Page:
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Returning Citizens and Post Traumatic Stress

Updated: Apr 11, 2023

Current inmates of the prison system, as well as returning citizens, have a statistically much higher risk for acquiring post-traumatic stress disorder (PTSD), approximately between 4% to 21%, according to a study sample. It also showed that women are more likely to experience PTSD than other populations. PTSD is a component of post-incarceration syndrome.


What is PTSD, and why does this matter?


Post-traumatic stress disorder may occur when someone experiences through viewing or participating in a traumatic event(s) or a traumatic set of conditions. Characterized by prolonged intense feelings and disturbing thoughts related to the traumatic event, PTSD alters the ability to cope with day-to-day life. For example, reliving the event through flashbacks, nightmares, intense anger, fear or sadness, and detachment. The categories of PTSD symptoms are:


  1. Alterations in mood: Many will experience significant sadness, fear, anger, guilt, horror, or shame. It is an often occurrence that they will find themselves losing interest in activities that they previously enjoyed or being unable to experience happy or positive emotions.


  1. Avoidance: Many individuals with PTSD will avoid triggers of the event, such as people, places, events, things, and activities. They are also likely to avoid discussing the event, including their feelings.


  1. Changes in cognition: Some persons will experience alterations in memory, especially relating to the traumatic event(s). They may have distorted beliefs about themselves or others (“I cannot trust anyone,” “I am terrible”), including inaccurately blaming themselves or others. They also may experience problems with concentration and may develop sleeping issues.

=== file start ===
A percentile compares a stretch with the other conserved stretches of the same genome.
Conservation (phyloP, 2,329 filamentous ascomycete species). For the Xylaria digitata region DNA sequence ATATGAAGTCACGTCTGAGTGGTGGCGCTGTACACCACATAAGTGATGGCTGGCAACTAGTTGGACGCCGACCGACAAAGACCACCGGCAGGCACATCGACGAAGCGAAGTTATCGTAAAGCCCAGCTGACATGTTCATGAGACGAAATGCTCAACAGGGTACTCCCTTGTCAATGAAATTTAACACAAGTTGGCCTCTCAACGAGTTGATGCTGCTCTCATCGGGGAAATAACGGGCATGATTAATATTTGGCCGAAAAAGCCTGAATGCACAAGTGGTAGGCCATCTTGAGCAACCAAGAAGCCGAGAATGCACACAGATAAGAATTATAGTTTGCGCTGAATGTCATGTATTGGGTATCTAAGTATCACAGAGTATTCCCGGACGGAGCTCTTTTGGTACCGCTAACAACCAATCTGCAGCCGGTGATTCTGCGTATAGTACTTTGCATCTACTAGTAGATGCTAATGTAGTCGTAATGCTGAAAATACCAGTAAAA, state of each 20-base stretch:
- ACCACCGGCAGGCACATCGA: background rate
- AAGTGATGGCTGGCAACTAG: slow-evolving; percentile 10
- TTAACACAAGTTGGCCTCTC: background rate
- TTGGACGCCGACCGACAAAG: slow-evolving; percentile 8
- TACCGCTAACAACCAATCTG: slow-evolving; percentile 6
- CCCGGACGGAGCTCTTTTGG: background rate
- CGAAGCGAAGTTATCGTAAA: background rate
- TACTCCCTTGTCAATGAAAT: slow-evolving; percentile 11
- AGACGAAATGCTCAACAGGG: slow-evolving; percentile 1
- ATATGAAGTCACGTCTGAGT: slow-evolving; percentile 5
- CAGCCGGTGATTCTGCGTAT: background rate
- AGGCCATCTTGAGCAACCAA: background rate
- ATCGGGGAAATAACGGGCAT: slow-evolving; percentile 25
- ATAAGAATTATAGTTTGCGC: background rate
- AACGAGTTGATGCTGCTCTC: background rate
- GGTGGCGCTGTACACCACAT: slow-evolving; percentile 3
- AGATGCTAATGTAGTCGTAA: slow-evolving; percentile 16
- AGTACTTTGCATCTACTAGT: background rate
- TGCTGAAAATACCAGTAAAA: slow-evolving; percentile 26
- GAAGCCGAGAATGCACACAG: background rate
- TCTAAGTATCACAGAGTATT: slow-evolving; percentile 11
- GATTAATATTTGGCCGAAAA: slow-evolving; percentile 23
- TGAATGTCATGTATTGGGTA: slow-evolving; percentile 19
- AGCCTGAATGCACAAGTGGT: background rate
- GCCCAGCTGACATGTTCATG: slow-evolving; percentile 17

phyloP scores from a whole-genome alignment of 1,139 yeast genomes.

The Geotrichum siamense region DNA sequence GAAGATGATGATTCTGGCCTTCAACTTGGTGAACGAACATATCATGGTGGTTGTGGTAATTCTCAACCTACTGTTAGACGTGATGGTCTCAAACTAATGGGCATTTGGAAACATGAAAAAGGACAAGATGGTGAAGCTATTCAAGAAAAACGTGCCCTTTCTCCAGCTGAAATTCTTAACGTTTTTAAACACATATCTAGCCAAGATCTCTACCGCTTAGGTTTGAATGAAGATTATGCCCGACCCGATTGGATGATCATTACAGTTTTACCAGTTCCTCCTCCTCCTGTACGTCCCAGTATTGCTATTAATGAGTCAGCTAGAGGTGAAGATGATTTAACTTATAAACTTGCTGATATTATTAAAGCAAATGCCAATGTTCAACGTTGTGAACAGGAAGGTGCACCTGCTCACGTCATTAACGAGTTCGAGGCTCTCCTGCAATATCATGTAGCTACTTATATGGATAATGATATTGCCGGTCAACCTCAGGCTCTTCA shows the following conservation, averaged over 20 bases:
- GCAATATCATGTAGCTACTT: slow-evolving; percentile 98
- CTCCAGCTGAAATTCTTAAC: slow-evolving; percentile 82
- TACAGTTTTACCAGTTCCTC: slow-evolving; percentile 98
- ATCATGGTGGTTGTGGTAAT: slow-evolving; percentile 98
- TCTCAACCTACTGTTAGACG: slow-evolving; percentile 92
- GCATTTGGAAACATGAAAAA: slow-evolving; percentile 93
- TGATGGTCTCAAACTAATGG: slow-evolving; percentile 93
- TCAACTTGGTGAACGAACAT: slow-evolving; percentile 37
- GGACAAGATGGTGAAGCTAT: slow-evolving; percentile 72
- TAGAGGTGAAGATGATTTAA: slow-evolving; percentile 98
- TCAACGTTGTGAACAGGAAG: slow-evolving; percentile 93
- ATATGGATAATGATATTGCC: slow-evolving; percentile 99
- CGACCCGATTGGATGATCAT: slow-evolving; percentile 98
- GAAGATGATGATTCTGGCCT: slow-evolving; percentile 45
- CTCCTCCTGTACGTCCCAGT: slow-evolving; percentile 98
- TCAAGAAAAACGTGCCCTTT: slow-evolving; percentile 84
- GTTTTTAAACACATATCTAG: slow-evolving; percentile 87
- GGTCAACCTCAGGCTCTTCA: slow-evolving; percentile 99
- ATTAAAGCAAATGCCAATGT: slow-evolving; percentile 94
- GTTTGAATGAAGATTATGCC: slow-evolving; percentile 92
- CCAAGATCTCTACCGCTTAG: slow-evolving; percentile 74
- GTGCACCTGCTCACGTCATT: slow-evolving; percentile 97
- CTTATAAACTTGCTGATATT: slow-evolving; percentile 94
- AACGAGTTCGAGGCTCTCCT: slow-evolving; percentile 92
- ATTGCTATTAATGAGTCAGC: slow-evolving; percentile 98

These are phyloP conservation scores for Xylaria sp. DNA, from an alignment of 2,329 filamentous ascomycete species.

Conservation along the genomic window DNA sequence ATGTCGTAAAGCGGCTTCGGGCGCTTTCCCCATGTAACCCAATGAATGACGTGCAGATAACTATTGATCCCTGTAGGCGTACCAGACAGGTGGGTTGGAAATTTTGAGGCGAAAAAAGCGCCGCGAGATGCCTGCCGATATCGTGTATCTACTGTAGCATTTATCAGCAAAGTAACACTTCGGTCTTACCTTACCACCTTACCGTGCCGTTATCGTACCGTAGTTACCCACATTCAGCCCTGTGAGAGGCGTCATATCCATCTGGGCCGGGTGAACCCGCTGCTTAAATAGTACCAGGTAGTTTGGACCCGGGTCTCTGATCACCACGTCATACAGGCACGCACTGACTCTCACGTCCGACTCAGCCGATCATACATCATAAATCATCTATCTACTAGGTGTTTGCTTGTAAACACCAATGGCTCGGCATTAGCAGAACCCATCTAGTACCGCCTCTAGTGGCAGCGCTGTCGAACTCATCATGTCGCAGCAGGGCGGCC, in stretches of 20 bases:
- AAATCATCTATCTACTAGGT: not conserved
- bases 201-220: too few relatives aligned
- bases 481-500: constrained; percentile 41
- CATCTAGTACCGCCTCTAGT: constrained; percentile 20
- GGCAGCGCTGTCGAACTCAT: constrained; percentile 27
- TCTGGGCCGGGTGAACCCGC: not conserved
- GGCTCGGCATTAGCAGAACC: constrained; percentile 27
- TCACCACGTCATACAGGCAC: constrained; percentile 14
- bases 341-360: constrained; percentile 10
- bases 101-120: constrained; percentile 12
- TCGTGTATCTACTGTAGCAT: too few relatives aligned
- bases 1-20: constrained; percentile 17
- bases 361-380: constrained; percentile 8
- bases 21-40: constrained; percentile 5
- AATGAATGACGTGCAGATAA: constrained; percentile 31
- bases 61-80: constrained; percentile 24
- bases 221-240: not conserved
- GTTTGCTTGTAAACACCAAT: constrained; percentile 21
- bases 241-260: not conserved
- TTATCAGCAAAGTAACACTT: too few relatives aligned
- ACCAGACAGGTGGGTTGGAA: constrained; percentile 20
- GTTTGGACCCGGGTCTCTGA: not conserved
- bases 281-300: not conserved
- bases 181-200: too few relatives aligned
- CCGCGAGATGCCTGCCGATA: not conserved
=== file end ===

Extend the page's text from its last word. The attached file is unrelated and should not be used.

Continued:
1. Differing reactions: People with PTSD may be irritable or prone to having angry outbursts. They may engage in destructive behaviors, be overly aware of persons and details, be suspicious, and be easily startled.


  1. Intrusive thoughts: PTSD often causes repetitious memories that are involuntary. These may include disturbing dreams and flashbacks. Flashbacks may be so lucid that the person may believe they are in their traumatic experience again.


PTSD is associated with higher re-incarceration. In addition, first-time offenders often have existing traumatic experiences, especially in childhood, and mental health issues. What does this mean for the prison population? A significant component in criminal offenses is the person’s mental well-being. Access to mental well-being resources is paramount in rehabilitating returning citizens and preventing incarceration.




During incarceration, prisoners experience many traumas due to the dehumanizing environment that removes love and care. There is violence, rigid discipline, sexual assault, and isolation, amongst other potential traumas. Many form obsessive behaviors in awareness and vigilance due to the prison environment that follows them after release. Those without an external support system are at a greater risk of going without the treatment that can aid in successful reentry into civilian life.